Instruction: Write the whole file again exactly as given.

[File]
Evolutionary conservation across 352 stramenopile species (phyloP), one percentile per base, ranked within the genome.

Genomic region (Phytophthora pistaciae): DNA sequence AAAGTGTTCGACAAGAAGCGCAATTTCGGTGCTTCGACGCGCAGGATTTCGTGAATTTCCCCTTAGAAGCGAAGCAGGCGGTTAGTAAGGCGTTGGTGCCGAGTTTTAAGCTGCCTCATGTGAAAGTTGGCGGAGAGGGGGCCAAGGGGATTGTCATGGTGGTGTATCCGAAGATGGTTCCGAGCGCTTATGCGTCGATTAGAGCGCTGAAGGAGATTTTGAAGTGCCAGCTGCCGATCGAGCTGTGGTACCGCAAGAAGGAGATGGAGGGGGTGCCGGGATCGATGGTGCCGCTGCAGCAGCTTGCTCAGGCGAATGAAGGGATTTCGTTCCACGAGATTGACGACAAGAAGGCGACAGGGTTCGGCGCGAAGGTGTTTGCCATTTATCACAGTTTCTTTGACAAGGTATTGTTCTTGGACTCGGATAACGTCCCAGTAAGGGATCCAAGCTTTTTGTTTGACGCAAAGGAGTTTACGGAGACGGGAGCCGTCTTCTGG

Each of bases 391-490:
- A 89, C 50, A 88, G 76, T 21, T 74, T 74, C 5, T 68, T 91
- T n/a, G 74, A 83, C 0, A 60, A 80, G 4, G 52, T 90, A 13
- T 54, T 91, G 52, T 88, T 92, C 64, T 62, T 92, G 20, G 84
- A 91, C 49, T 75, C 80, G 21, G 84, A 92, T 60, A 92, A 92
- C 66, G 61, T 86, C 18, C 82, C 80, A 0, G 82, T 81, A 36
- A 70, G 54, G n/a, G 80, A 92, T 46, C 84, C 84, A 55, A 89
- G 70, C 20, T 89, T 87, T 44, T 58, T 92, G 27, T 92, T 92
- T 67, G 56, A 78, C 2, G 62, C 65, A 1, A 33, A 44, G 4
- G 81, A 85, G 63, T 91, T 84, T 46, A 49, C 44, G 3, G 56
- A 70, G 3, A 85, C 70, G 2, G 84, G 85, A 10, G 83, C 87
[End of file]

Evolutionary conservation across 352 stramenopile species (phyloP), one percentile per base, ranked within the genome.

Genomic region (Phytophthora pistaciae): DNA sequence AAAGTGTTCGACAAGAAGCGCAATTTCGGTGCTTCGACGCGCAGGATTTCGTGAATTTCCCCTTAGAAGCGAAGCAGGCGGTTAGTAAGGCGTTGGTGCCGAGTTTTAAGCTGCCTCATGTGAAAGTTGGCGGAGAGGGGGCCAAGGGGATTGTCATGGTGGTGTATCCGAAGATGGTTCCGAGCGCTTATGCGTCGATTAGAGCGCTGAAGGAGATTTTGAAGTGCCAGCTGCCGATCGAGCTGTGGTACCGCAAGAAGGAGATGGAGGGGGTGCCGGGATCGATGGTGCCGCTGCAGCAGCTTGCTCAGGCGAATGAAGGGATTTCGTTCCACGAGATTGACGACAAGAAGGCGACAGGGTTCGGCGCGAAGGTGTTTGCCATTTATCACAGTTTCTTTGACAAGGTATTGTTCTTGGACTCGGATAACGTCCCAGTAAGGGATCCAAGCTTTTTGTTTGACGCAAAGGAGTTTACGGAGACGGGAGCCGTCTTCTGG

Each of bases 391-490:
- A 89, C 50, A 88, G 76, T 21, T 74, T 74, C 5, T 68, T 91
- T n/a, G 74, A 83, C 0, A 60, A 80, G 4, G 52, T 90, A 13
- T 54, T 91, G 52, T 88, T 92, C 64, T 62, T 92, G 20, G 84
- A 91, C 49, T 75, C 80, G 21, G 84, A 92, T 60, A 92, A 92
- C 66, G 61, T 86, C 18, C 82, C 80, A 0, G 82, T 81, A 36
- A 70, G 54, G n/a, G 80, A 92, T 46, C 84, C 84, A 55, A 89
- G 70, C 20, T 89, T 87, T 44, T 58, T 92, G 27, T 92, T 92
- T 67, G 56, A 78, C 2, G 62, C 65, A 1, A 33, A 44, G 4
- G 81, A 85, G 63, T 91, T 84, T 46, A 49, C 44, G 3, G 56
- A 70, G 3, A 85, C 70, G 2, G 84, G 85, A 10, G 83, C 87